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UCLA achieves optical computing boost with diffractive network advance

24 Jan 2024

Ozcan group extends processing power using spatially incoherent diffractive networks.

State-of-the-art neural networks depend on linear operations, such as matrix-vector multiplications and convolutions. While dedicated processors like GPUs and TPUs exist for these operations, they have limitations in terms of power consumption and bandwidth. Optics is better suited for such operations because of its inherent parallelism, large bandwidth, and computation speed.

Diffractive deep neural networks (D2NN), also known as diffractive networks, constitute an emerging optical computing architecture. These task-specific networks are constructed from spatially engineered thin surfaces and can passively perform computational tasks at speed-of-light propagation through an ultrathin volume.

The spatial features of these diffractive surfaces are learned through a one-time design process, and the optimized surfaces are then fabricated to create the physical hardware of the diffractive optical network.

A recent publication in Advanced Photonics Nexus by a team led by Aydogan Ozcan, Chancellor’s Professor and the Volgenau Chair for Engineering Innovation at UCLA, introduces a method to perform complex-valued linear operations with diffractive networks under spatially incoherent illumination.

Performing complex transformations

Previous research by the same group showed that diffractive networks with sufficient degrees of freedom can perform arbitrary complex-valued linear transformations with spatially coherent light. However, under spatially incoherent light, these networks can perform arbitrary linear transformations of input optical intensities if the matrix elements defining the transformation are real and non-negative.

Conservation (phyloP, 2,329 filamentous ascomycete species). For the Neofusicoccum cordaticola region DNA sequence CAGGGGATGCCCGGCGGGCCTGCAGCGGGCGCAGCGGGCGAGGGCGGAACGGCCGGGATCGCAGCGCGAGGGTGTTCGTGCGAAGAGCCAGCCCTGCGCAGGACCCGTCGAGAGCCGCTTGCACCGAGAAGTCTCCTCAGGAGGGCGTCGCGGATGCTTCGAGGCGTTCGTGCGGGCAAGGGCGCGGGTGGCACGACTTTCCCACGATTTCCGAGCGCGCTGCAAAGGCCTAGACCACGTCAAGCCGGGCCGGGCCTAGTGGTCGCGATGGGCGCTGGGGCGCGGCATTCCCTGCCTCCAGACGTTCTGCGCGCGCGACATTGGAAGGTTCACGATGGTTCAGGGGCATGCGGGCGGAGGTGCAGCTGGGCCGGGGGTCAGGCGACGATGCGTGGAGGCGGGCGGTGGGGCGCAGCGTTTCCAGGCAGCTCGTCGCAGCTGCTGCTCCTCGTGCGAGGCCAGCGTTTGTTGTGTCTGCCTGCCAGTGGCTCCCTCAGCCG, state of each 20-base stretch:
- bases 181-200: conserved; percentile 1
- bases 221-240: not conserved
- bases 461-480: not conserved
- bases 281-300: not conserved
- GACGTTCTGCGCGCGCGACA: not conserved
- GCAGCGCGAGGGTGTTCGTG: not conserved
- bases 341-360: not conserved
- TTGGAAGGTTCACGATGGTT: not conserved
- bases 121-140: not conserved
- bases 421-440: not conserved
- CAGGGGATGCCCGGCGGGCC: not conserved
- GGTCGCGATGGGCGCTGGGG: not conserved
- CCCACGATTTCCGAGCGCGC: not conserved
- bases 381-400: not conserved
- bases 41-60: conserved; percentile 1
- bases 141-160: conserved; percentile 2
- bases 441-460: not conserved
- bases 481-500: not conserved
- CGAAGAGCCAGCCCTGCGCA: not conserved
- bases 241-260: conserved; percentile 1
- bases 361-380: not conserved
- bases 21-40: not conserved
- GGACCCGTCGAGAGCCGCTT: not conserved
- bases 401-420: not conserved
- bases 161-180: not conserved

Given that spatially incoherent illumination sources are more prevalent and easier to access, there is a growing need for spatially incoherent diffractive processors to handle data beyond just non-negative values. By incorporating preprocessing and postprocessing steps to represent complex numbers by a set of non-negative real numbers, UCLA researchers have extended the processing power of spatially incoherent diffractive networks to the domain of complex numbers.

They demonstrated that such incoherent diffractive processors can be designed to perform an arbitrary complex-valued linear transformation with negligible error if there is a sufficient number of optimizable phase features within the diffractive design, which needs to scale up with the dimensions of the input and output complex vector spaces.

The researchers showcased the practical application of their novel scheme through the encryption and decryption of complex-valued images using spatially incoherent diffractive networks.

Beyond visual image encryption, these processors hold potential applications in various fields, such as in autonomous vehicles for ultrafast and low-power processing of natural scenes. The adaptability of spatially incoherent diffractive processors to handle data beyond non-negative values makes them valuable in diverse scenarios.

• This article was first published on spie.org.

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